This chapter confirmed my views about the significance on cultural legacy because I've always felt that certain things "run in the family." The examples he gives of violence running in families kind of compares to my family at a smaller scale. Short fuses run in my family. I can say that we do not run out killing people but we let it be known that we are angry. The "legacies" even applied to what location a person was raised in and I can say that I have witnessed certain stereotypes depending on where a person is raised.

Andriana C. said...

This section only further verified and strengthened my pre-existing beliefs on this subject. Ultimately, it is our job to disprove these generalizations in order for these generational beliefs to begin to be diluted in a diverse societal solution. This would do especially well in regards to regional stereotypes. Negativity becomes the norm when no one proves one side wrong or right.

gabriel said...

Gladwell makes a valid point when he spoke about stereotypes. Stereotypes definitely do stay with us throughout our lifetimes. Stereotypes are also passed down from the parents to the children. If your parents are perceived in a certain way people expect you to be very similar. Cultural legacy is quite true in most cases however not always true. On the most part when we all grow up we begin to see our parents, or bits of our community, in ourselves.

Isaiah Blackburn said...

This chapter altered my view on cultural legacies because I always thought that a person could grow out of his family's culture if he is away from that environment from an extended period of time. However, the study involving the college students showed that they still live by their ancestors' "culture of honor" lifestyle. This lifestyle appeared to be dormant until they felt like they were being threatened which caused them to turn toward violence.

Quincy Sanderlin said...

Overall, Gladwell confirmed my prior thoughts on the importance of cultural legacies. While we are not completely bound by them, they can have a powerful effect on us. In a positive sense, our cultural legacy can either push us to conform to its conceptions or motivate us to break free from its dogmas. Yet, it can have a negative effect if we allow our legacy to mentally hold us down, or determine our worth and future. Whether we choose to let our cultural history be an asset or a deterrent is up to us. Either way our cultural legacies will remain with us and influence our lives.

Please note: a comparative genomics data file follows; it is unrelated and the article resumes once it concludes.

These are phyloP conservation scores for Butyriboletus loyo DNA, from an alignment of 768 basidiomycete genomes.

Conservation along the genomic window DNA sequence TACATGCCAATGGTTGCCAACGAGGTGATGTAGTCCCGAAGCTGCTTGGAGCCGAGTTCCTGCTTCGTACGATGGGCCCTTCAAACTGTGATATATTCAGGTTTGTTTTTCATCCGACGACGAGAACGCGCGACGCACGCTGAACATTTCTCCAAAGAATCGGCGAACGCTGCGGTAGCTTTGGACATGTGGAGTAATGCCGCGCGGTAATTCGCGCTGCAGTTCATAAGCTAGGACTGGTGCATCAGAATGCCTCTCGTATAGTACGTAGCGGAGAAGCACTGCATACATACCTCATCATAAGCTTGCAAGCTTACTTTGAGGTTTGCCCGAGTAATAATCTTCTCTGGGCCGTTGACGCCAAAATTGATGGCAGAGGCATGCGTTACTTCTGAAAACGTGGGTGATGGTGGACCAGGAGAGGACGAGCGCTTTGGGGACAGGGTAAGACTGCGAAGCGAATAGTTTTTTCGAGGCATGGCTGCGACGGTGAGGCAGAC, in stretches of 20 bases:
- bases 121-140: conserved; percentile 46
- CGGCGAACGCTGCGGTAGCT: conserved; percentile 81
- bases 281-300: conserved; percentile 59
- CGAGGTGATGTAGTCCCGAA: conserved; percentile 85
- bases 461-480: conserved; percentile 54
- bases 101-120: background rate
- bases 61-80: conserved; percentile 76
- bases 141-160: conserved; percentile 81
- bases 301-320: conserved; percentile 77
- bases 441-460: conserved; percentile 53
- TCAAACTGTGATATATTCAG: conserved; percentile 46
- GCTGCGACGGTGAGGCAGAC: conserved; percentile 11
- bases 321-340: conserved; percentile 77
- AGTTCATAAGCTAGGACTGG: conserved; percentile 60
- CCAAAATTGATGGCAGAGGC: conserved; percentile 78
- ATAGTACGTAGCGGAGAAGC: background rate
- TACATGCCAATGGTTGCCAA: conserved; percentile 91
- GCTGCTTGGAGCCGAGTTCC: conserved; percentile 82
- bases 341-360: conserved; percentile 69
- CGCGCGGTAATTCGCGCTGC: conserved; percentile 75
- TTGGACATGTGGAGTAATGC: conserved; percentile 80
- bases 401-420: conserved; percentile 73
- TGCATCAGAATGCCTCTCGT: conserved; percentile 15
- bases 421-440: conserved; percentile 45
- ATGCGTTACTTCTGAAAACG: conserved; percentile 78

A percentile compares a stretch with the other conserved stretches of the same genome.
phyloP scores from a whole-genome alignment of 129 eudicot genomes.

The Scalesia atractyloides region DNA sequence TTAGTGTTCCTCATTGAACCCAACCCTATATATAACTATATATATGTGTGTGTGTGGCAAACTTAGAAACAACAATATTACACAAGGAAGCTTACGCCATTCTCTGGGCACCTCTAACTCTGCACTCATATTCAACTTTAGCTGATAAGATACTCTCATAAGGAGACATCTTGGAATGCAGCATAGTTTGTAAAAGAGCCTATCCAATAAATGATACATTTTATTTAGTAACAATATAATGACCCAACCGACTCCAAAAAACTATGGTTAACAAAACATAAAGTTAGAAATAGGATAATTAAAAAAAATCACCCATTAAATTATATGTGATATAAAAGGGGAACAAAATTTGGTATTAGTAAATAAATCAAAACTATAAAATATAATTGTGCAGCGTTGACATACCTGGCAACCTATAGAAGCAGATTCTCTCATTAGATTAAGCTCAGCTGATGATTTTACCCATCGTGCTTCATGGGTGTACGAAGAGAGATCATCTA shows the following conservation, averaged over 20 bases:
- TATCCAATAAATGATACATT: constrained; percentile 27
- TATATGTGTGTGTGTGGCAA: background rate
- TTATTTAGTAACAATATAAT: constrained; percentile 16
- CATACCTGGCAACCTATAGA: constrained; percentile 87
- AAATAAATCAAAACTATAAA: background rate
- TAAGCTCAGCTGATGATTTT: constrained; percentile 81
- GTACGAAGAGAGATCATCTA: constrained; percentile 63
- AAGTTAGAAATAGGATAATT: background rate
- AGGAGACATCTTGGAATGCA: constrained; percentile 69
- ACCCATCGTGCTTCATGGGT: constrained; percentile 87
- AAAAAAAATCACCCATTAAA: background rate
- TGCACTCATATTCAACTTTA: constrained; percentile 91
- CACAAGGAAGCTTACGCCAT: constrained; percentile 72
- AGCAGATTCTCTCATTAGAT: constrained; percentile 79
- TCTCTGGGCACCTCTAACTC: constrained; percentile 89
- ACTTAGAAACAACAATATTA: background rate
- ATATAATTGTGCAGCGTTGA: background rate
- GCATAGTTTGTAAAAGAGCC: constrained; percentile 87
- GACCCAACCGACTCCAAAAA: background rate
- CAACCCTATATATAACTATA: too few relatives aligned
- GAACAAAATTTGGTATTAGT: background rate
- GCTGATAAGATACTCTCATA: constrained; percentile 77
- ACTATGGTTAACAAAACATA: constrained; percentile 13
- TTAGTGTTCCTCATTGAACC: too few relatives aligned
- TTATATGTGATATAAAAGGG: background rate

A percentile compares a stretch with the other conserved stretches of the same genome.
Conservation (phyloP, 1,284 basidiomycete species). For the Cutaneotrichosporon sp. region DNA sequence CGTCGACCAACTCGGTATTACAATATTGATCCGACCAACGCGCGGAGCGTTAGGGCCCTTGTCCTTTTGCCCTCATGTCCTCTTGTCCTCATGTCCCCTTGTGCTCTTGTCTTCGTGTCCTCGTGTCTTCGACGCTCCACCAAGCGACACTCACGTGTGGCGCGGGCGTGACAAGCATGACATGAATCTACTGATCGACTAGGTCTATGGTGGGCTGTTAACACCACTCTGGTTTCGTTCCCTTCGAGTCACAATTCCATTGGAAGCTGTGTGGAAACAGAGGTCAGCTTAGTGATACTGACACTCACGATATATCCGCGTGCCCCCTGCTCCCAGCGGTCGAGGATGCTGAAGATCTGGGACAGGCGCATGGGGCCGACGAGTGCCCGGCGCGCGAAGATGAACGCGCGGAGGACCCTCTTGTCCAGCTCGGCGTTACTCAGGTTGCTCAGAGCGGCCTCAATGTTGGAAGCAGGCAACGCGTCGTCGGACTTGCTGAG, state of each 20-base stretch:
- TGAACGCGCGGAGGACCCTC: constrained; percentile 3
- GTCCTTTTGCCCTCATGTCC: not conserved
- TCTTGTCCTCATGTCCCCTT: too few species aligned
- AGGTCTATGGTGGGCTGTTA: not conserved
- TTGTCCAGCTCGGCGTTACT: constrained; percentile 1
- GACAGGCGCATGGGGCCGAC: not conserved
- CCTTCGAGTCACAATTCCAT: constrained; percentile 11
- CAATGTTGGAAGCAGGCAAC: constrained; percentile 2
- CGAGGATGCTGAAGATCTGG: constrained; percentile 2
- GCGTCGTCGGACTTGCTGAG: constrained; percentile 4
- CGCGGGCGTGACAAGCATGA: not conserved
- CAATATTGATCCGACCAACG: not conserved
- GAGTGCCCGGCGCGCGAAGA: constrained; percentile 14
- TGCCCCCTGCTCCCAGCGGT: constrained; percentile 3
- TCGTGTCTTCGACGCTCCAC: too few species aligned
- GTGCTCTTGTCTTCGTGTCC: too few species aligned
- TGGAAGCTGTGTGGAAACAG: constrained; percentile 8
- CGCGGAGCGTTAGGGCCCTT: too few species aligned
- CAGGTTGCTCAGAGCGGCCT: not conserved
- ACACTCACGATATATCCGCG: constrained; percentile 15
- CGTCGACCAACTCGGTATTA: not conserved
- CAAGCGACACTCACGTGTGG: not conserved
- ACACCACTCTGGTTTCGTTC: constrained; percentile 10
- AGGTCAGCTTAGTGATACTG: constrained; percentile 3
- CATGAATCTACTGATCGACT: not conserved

Evan Townzen said...

These narratives were very intense, but not all that surprising. They really confirmed my ideas of cultural legacies. While I was reading about the Howard-Turner feud in Harlan the whole time I was thinking about modern day gang violence. It is the same story, he killed them because they killed his friend. They killed him because he killed their friend.

The study of the guys reactions also surprised me. I did not think that where you were from had that much effect on how you reacted to a specific word. Overall this chapter though did confirm my views for the most part.

Anonymous said...

Mercedes H
This chapter was interesting with talking about cultural legacies. However, I do not think that it really changed my mind that much. Cultural legacies do exist in the same sense that traditions exist. People are effected by previous generations and the people around them. The saying "the apple doesn't fall far from the tree" came to mind because when you're so close to someone or related it is common to have similarities and be a lot alike. This chapter did not change my views but confirmed them.

Rubin Logan said...

This is very interesing because we see this in every day life. I agree with the chapter and its view on cultural standpoints and it dont not contridict my belief upon them either. Where we grew up and how we were raised has a huge effect on our success, and conflict may occur with other culture but ultimately its about how they deal with it.
Rubin L.

Joi M said...

Like many others, my views were confirmed in this chapter. I think that cultural legacies are so strong in an individual because they are something that are almost guaranteed to be picked up. Even if an individual doesn't get a proper education, for example, the things they are exposed to such as stereotypes are going to be reflected in their actions. Because these things often have a large influence on the level of success one achieves, we should be aware of the things we expose ourselves and others to and the affects they will later have.

Alexandra Donaldson said...

I believe Gladwell's narratives confirmed my view on cultural legacies. A family's culture always stays with a person no matter how long they go without being in that environment around their family. In my opinion, Gladwell's narratives and claims prove that simple fact.
Alex D.

Trion Taylor said...

This chapter kind of confirmed my views on cultural legacies and how they play into stereotypes. When I tell people that I'm from the south side of Chicago, they usually are surprised because I don't "act" like I'm from the south side of Chicago. It's because of stereotypes like this that I act differently from what people would expect because I don't like to live up to negative stereotypes, instead I like to disprove those stereotypes.